DISCLOSURE: For four years the author of this collection of short stories, plays, essays, and poems was a student in my creative writing classes held through an extension program offered by a community college in West Virginia. Most of the pieces that create the seemingly disparate yet unified tapestry of this collection were developed in those classes; I edited many to varying degrees and published early versions of The Watchman’s Rainbow at the literary site for which I am Founding Editor, www.newmystics.com.
That said, my objectivity could rightly be put into question. With sensitivity to such a probable circumstance, what follows is more of a book report than a book review. I have chosen this modification of my approach over the prospect of abandoning the work altogether for one simple reason:
These works are well written, exquisitely researched, and, as the author tells us in several of his Author Notes to the various sections, he has lived at least to some degree the realities that he has crafted into his fiction.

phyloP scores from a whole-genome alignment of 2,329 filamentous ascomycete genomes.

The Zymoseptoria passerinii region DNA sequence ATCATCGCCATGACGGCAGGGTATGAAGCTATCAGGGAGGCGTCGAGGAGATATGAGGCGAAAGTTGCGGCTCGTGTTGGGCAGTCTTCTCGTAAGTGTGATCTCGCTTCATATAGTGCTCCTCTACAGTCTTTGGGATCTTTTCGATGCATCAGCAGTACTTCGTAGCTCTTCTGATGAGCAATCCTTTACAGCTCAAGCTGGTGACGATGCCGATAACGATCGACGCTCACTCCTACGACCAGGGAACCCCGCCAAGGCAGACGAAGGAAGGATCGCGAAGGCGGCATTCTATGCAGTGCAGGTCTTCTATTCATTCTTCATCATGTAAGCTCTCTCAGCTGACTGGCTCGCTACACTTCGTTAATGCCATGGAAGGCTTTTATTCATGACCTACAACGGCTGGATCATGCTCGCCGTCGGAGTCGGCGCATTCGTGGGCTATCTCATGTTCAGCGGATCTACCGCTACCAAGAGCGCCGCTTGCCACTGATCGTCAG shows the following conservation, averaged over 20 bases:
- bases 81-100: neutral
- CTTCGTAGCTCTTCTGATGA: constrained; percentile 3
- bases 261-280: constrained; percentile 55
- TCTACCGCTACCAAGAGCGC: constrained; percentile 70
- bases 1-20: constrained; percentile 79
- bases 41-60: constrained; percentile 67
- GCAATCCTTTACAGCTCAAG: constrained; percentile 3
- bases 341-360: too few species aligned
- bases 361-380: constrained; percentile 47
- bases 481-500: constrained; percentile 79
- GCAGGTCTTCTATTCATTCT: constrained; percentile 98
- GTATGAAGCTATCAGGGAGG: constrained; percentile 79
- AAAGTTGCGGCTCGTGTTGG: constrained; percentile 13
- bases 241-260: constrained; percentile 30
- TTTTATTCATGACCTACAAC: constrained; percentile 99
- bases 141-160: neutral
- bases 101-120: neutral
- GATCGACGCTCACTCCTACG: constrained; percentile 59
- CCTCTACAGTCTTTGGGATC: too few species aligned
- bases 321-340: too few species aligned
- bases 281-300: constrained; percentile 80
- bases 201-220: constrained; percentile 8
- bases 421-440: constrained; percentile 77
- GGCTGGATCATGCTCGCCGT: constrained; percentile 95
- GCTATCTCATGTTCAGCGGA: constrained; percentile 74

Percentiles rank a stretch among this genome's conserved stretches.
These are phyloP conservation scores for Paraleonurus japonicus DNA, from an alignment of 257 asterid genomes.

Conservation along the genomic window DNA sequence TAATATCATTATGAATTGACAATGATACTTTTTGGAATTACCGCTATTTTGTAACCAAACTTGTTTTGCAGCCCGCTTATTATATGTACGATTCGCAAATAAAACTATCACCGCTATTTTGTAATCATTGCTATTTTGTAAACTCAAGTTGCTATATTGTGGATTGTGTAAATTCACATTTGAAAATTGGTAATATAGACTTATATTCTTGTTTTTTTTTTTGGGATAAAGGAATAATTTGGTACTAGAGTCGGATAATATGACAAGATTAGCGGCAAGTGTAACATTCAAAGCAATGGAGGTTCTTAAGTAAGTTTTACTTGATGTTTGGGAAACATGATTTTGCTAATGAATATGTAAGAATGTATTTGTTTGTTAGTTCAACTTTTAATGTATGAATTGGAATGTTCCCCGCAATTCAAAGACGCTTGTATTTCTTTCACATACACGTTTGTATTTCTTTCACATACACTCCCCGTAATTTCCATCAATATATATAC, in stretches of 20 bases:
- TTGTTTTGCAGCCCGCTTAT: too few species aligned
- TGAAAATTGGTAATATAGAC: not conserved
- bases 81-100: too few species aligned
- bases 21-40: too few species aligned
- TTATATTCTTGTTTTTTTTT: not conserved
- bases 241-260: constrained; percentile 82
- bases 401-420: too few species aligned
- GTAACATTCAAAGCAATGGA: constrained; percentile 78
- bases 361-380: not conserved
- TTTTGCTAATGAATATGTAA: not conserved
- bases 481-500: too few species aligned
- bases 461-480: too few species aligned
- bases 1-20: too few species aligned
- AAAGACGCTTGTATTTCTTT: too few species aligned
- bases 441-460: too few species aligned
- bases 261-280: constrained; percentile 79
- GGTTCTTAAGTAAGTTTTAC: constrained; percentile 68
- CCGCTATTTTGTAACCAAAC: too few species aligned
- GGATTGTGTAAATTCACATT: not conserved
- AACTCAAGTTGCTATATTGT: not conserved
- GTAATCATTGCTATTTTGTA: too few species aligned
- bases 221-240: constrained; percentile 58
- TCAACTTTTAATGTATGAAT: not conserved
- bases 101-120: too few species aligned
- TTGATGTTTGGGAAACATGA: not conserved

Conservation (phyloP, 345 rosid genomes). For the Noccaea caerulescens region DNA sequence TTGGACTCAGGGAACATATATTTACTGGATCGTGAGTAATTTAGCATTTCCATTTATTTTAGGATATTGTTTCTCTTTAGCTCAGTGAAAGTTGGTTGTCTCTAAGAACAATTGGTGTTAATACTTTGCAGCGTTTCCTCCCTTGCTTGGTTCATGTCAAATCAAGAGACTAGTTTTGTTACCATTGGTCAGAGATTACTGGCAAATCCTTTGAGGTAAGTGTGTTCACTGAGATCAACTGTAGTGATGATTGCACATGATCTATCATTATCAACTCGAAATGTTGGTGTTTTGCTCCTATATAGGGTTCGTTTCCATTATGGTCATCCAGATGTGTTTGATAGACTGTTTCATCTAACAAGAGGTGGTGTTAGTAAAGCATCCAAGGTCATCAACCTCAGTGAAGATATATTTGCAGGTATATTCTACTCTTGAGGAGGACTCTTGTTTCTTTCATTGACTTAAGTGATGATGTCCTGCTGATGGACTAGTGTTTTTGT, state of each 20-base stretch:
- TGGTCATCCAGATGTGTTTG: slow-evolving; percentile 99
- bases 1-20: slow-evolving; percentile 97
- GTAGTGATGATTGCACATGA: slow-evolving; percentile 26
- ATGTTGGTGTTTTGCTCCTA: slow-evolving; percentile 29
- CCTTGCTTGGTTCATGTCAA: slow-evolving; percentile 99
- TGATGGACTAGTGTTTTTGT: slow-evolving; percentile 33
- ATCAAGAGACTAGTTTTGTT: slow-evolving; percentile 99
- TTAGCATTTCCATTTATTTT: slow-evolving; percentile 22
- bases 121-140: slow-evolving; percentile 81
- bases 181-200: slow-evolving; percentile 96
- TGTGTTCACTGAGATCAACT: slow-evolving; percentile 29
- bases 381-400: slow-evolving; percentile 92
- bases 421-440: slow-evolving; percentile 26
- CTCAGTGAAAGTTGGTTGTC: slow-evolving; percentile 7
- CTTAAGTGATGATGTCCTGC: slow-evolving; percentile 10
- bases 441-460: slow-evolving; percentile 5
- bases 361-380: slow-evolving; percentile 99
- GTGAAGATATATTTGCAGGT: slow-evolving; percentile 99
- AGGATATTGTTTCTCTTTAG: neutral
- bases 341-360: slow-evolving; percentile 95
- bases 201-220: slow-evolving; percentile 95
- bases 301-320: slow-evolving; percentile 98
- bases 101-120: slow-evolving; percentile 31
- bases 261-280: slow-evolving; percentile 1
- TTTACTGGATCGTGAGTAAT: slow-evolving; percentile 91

Constituting the bulk of the page-count for this collection, The Watchman’s Rainbow is a geopolitical action-thriller in the tradition of le Carré and Clancy. It takes as its focus the drug wars between the United States and Mexico, although, as writers and able readers know, we do not read or care about subjects when it comes to fiction—we read and care about people. And the person at the core of this collection of stories and theatre-like interludes is Amos Sanson (a pseudonym) who is coming to the end of a long, successful career as a watcher for a cabal led by a man named Simon Stoddard (think Charlie directing the Angels or the voice on the Mission: Impossible recordings). As we first meet Sanson he is struggling, akin to Sherlock Holmes (a character with whom Wyant, like myself, has great affinity) with whether or not to retire in the face of the fact that he is no longer the man he was, mentally or physically, although the villains—and his employers—are making it hard to walk away. Continue reading